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Hemmings Motor News has been around since 1954. We're proud of our heritage, but we're also more than the Hemmings full of classifieds that your father subscribed to. Aside from new editorial content every month in Hemmings, we have three monthly magazines: Hemmings Muscle Machines, Hemmings Classic Car and Hemmings Sports and Exotic Car.

While our editors traverse the country to find the best content for those magazines, we find other oddities related to the old-car hobby that we really had no place for - until now. With this blog, we're giving you a behind-the-scenes look at what we see and what we do during the course of putting out some of the finest automotive magazines you'll ever read.

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Lost and Found: Hemi Willys Six-Cylinder?

Posted September 09, 2011 7:00 AM by dstrohl

During a recent trip to Milwaukee, I had the opportunity to hang out with Tony Stevens, Brooks Stevens's grandson, for part of a day, and came across this most unusual remnant of the Brooks Stevens collection.

According to Tony, it's a Willys six-cylinder with a casting number of 905101, but as you can see, it's been extensively modified, with a hemi-type head, three carburetors on an unusual intake manifold that appears to have been designed to hold five, reversed intake and exhaust (compare to the stock Willys F-head six-cylinder in the foreground of one of the photos), and tubular split exhaust manifolds. Tony said he doesn't know why it was built, by whom, or how it ended up in his grandfather's collection.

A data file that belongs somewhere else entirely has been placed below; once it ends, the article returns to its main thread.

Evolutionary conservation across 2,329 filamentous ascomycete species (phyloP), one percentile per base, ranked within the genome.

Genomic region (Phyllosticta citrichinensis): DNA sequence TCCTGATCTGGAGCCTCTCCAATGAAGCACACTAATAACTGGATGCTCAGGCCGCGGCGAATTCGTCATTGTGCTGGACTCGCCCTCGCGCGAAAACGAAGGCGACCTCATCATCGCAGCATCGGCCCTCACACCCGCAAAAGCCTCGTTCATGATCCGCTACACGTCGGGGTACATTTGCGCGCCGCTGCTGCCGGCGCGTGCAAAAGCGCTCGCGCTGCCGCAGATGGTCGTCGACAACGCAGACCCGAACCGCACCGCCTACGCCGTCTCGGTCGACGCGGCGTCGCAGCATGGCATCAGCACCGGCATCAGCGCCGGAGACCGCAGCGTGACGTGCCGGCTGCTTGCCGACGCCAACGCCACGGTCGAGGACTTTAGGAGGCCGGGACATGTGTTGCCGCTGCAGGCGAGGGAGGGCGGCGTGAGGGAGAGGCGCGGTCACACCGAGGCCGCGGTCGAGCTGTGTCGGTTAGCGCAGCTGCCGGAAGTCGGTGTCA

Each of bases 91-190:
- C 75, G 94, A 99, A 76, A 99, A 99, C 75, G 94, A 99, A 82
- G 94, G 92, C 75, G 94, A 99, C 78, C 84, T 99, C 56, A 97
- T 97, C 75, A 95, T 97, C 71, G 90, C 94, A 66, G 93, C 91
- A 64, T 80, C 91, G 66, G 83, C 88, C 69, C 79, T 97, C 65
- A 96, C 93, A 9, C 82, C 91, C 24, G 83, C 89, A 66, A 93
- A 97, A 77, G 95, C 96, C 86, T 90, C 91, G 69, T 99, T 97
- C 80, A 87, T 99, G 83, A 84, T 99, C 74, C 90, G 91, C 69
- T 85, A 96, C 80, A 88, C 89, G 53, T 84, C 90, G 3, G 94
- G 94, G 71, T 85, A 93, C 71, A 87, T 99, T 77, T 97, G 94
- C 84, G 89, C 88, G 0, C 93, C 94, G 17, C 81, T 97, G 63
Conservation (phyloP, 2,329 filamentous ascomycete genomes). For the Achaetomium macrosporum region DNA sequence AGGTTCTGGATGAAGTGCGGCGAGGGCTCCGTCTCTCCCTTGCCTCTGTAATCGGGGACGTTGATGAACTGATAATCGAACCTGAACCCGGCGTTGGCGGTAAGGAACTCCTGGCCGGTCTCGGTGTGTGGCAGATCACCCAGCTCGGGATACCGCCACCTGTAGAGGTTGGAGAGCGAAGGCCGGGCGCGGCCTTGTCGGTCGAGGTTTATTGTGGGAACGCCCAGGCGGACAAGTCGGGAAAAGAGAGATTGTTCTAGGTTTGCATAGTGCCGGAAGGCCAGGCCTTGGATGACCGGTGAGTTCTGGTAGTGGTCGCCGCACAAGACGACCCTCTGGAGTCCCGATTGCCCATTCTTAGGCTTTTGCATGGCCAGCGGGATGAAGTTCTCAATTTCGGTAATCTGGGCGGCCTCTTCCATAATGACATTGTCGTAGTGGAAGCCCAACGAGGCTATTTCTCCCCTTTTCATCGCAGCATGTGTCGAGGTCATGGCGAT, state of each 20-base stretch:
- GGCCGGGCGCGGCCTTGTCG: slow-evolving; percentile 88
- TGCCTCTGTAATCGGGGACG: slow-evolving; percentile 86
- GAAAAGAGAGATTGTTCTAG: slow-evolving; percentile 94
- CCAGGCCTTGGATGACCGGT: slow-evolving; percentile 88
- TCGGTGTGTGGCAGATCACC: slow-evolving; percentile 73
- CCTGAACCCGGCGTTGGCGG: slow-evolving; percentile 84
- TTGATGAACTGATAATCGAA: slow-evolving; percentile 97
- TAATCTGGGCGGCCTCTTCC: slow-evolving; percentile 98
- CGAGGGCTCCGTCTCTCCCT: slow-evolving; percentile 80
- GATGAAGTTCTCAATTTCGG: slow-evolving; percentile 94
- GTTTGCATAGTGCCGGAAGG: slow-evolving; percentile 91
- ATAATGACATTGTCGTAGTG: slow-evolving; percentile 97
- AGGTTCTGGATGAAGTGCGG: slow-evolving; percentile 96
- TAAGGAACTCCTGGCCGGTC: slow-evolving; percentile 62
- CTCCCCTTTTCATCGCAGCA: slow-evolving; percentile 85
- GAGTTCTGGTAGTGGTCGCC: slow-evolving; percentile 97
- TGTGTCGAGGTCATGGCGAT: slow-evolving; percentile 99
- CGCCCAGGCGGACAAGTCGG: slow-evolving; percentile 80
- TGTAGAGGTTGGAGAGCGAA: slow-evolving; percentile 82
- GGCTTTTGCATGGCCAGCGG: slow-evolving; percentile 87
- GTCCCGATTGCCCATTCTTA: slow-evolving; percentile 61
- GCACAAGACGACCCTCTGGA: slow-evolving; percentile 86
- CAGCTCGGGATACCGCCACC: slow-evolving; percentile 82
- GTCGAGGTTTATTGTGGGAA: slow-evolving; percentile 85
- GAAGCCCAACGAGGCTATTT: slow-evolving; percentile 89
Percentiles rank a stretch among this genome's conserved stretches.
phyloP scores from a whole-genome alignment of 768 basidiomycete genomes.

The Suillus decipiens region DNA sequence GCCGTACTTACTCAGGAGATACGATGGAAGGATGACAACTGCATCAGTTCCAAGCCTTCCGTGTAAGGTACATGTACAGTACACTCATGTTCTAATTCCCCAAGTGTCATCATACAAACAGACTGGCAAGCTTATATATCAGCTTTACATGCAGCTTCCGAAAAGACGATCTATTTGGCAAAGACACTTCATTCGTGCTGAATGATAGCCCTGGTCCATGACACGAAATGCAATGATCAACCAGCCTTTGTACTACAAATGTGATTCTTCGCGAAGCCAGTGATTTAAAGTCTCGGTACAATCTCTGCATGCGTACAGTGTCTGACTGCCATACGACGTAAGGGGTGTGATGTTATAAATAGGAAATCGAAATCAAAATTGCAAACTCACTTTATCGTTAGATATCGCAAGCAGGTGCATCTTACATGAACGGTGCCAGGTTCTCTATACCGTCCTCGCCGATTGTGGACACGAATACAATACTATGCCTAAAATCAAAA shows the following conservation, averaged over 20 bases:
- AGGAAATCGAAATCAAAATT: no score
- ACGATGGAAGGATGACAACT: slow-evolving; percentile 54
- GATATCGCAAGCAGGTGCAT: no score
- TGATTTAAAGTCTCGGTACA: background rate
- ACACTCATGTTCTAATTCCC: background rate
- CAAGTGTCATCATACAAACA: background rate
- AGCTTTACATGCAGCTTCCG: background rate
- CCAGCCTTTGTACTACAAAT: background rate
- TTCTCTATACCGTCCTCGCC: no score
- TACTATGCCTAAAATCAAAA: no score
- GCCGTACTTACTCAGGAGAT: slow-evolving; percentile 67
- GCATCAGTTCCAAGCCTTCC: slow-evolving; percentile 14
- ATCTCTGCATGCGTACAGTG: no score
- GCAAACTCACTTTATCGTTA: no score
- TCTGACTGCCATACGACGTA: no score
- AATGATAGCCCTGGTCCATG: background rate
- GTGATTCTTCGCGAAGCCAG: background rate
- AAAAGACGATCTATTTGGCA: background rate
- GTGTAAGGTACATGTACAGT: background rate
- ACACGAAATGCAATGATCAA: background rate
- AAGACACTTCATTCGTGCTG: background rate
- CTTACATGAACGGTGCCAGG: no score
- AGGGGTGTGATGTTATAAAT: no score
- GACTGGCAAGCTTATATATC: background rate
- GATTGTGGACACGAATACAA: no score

Nevertheless, it took quite a bit of an investment of time and know-how for Willys to put something like this together, and we can't imagine a company of limited resources such as Willys got this far without having some sort of plan for the engine. Was it intended for widespread production? Did Willys have some sort of racing skunkworks? And who was behind such an intriguing engine?

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#1

Re: Lost and Found: Hemi Willys Six-Cylinder?

09/10/2011 1:19 AM

This is a fascinating find. I hope Tony Stevens will be able to find and share more of the history of this engine and possibly create a design record of the parts that are there. This would be a perfect project for 3D scanning if disassembly can be done. It should not take too many caliper measurements and borescope observations to reverse engineer the cooling passage areas a 3D scanner cannot "see".

Ed Weldon

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#2

Re: Lost and Found: Hemi Willys Six-Cylinder?

09/12/2011 11:28 PM

I don't know, but who wouldn't WANT one of those for his Aero or Allstate? Didn't the elder Stevens do it,for "fun?"

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